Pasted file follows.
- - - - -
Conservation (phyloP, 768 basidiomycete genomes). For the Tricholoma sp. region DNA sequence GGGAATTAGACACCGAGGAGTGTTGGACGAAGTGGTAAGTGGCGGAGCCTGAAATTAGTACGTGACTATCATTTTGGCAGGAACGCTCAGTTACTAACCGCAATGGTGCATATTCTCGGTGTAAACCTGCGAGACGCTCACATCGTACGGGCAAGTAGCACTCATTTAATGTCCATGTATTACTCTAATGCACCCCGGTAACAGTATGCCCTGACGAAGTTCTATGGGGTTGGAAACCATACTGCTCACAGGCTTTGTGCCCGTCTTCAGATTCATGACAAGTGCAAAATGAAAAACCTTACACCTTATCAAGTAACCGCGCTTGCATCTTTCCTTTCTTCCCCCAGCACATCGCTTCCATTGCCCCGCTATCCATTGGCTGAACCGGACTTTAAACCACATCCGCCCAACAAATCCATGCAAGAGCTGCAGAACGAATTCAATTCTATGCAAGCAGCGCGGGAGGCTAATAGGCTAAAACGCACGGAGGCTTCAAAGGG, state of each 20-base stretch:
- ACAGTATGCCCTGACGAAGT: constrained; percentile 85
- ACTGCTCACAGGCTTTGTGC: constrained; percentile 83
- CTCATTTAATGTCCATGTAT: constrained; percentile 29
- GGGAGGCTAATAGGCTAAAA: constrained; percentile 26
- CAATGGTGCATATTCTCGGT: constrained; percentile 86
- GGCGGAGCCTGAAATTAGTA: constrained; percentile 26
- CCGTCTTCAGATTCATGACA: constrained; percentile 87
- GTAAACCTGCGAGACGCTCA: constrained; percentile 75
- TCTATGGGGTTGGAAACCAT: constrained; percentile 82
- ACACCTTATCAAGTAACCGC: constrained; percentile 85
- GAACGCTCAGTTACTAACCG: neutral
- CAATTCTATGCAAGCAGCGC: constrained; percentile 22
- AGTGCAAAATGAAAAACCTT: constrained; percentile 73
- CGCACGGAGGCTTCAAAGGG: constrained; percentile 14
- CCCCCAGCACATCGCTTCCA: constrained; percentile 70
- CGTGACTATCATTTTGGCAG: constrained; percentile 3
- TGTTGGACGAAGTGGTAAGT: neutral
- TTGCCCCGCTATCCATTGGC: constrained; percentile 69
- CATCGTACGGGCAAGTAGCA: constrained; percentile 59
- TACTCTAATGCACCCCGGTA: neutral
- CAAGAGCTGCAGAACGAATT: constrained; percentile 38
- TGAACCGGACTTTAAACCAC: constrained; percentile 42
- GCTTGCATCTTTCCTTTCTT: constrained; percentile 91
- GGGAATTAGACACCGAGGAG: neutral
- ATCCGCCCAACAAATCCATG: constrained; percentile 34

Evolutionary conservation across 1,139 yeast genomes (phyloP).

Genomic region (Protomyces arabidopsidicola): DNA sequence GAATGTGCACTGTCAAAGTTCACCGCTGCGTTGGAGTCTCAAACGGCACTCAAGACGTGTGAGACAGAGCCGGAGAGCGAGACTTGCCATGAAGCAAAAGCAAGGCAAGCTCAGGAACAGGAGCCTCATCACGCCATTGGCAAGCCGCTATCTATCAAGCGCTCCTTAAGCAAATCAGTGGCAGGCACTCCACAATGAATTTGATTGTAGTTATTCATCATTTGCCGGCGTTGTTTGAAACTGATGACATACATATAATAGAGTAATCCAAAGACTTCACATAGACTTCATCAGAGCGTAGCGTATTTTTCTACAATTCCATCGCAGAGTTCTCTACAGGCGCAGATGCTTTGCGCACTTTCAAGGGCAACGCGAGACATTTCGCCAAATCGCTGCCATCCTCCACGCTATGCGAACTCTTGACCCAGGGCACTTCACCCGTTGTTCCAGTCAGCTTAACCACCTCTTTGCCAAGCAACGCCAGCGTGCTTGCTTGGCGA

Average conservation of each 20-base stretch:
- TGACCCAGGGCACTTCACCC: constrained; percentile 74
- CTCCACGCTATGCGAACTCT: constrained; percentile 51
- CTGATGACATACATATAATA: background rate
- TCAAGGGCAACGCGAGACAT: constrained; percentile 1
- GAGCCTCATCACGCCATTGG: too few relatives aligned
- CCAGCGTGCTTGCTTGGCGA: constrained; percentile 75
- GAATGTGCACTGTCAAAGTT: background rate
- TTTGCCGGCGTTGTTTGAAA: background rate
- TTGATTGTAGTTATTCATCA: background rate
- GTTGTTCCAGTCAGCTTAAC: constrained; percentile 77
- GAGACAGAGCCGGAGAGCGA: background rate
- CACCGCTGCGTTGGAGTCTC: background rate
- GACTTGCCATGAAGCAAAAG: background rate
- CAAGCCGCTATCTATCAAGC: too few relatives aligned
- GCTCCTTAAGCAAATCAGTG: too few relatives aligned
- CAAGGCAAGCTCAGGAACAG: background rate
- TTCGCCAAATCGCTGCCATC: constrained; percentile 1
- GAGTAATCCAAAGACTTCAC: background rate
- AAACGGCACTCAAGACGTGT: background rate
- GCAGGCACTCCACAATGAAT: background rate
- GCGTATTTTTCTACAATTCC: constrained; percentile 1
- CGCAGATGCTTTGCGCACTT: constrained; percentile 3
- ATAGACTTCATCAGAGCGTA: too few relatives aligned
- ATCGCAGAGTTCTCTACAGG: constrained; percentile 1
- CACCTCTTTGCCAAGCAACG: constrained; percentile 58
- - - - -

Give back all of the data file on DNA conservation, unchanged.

Conservation (phyloP, 768 basidiomycete genomes). For the Tricholoma sp. region DNA sequence GGGAATTAGACACCGAGGAGTGTTGGACGAAGTGGTAAGTGGCGGAGCCTGAAATTAGTACGTGACTATCATTTTGGCAGGAACGCTCAGTTACTAACCGCAATGGTGCATATTCTCGGTGTAAACCTGCGAGACGCTCACATCGTACGGGCAAGTAGCACTCATTTAATGTCCATGTATTACTCTAATGCACCCCGGTAACAGTATGCCCTGACGAAGTTCTATGGGGTTGGAAACCATACTGCTCACAGGCTTTGTGCCCGTCTTCAGATTCATGACAAGTGCAAAATGAAAAACCTTACACCTTATCAAGTAACCGCGCTTGCATCTTTCCTTTCTTCCCCCAGCACATCGCTTCCATTGCCCCGCTATCCATTGGCTGAACCGGACTTTAAACCACATCCGCCCAACAAATCCATGCAAGAGCTGCAGAACGAATTCAATTCTATGCAAGCAGCGCGGGAGGCTAATAGGCTAAAACGCACGGAGGCTTCAAAGGG, state of each 20-base stretch:
- ACAGTATGCCCTGACGAAGT: constrained; percentile 85
- ACTGCTCACAGGCTTTGTGC: constrained; percentile 83
- CTCATTTAATGTCCATGTAT: constrained; percentile 29
- GGGAGGCTAATAGGCTAAAA: constrained; percentile 26
- CAATGGTGCATATTCTCGGT: constrained; percentile 86
- GGCGGAGCCTGAAATTAGTA: constrained; percentile 26
- CCGTCTTCAGATTCATGACA: constrained; percentile 87
- GTAAACCTGCGAGACGCTCA: constrained; percentile 75
- TCTATGGGGTTGGAAACCAT: constrained; percentile 82
- ACACCTTATCAAGTAACCGC: constrained; percentile 85
- GAACGCTCAGTTACTAACCG: neutral
- CAATTCTATGCAAGCAGCGC: constrained; percentile 22
- AGTGCAAAATGAAAAACCTT: constrained; percentile 73
- CGCACGGAGGCTTCAAAGGG: constrained; percentile 14
- CCCCCAGCACATCGCTTCCA: constrained; percentile 70
- CGTGACTATCATTTTGGCAG: constrained; percentile 3
- TGTTGGACGAAGTGGTAAGT: neutral
- TTGCCCCGCTATCCATTGGC: constrained; percentile 69
- CATCGTACGGGCAAGTAGCA: constrained; percentile 59
- TACTCTAATGCACCCCGGTA: neutral
- CAAGAGCTGCAGAACGAATT: constrained; percentile 38
- TGAACCGGACTTTAAACCAC: constrained; percentile 42
- GCTTGCATCTTTCCTTTCTT: constrained; percentile 91
- GGGAATTAGACACCGAGGAG: neutral
- ATCCGCCCAACAAATCCATG: constrained; percentile 34

Evolutionary conservation across 1,139 yeast genomes (phyloP).

Genomic region (Protomyces arabidopsidicola): DNA sequence GAATGTGCACTGTCAAAGTTCACCGCTGCGTTGGAGTCTCAAACGGCACTCAAGACGTGTGAGACAGAGCCGGAGAGCGAGACTTGCCATGAAGCAAAAGCAAGGCAAGCTCAGGAACAGGAGCCTCATCACGCCATTGGCAAGCCGCTATCTATCAAGCGCTCCTTAAGCAAATCAGTGGCAGGCACTCCACAATGAATTTGATTGTAGTTATTCATCATTTGCCGGCGTTGTTTGAAACTGATGACATACATATAATAGAGTAATCCAAAGACTTCACATAGACTTCATCAGAGCGTAGCGTATTTTTCTACAATTCCATCGCAGAGTTCTCTACAGGCGCAGATGCTTTGCGCACTTTCAAGGGCAACGCGAGACATTTCGCCAAATCGCTGCCATCCTCCACGCTATGCGAACTCTTGACCCAGGGCACTTCACCCGTTGTTCCAGTCAGCTTAACCACCTCTTTGCCAAGCAACGCCAGCGTGCTTGCTTGGCGA

Average conservation of each 20-base stretch:
- TGACCCAGGGCACTTCACCC: constrained; percentile 74
- CTCCACGCTATGCGAACTCT: constrained; percentile 51
- CTGATGACATACATATAATA: background rate
- TCAAGGGCAACGCGAGACAT: constrained; percentile 1
- GAGCCTCATCACGCCATTGG: too few relatives aligned
- CCAGCGTGCTTGCTTGGCGA: constrained; percentile 75
- GAATGTGCACTGTCAAAGTT: background rate
- TTTGCCGGCGTTGTTTGAAA: background rate
- TTGATTGTAGTTATTCATCA: background rate
- GTTGTTCCAGTCAGCTTAAC: constrained; percentile 77
- GAGACAGAGCCGGAGAGCGA: background rate
- CACCGCTGCGTTGGAGTCTC: background rate
- GACTTGCCATGAAGCAAAAG: background rate
- CAAGCCGCTATCTATCAAGC: too few relatives aligned
- GCTCCTTAAGCAAATCAGTG: too few relatives aligned
- CAAGGCAAGCTCAGGAACAG: background rate
- TTCGCCAAATCGCTGCCATC: constrained; percentile 1
- GAGTAATCCAAAGACTTCAC: background rate
- AAACGGCACTCAAGACGTGT: background rate
- GCAGGCACTCCACAATGAAT: background rate
- GCGTATTTTTCTACAATTCC: constrained; percentile 1
- CGCAGATGCTTTGCGCACTT: constrained; percentile 3
- ATAGACTTCATCAGAGCGTA: too few relatives aligned
- ATCGCAGAGTTCTCTACAGG: constrained; percentile 1
- CACCTCTTTGCCAAGCAACG: constrained; percentile 58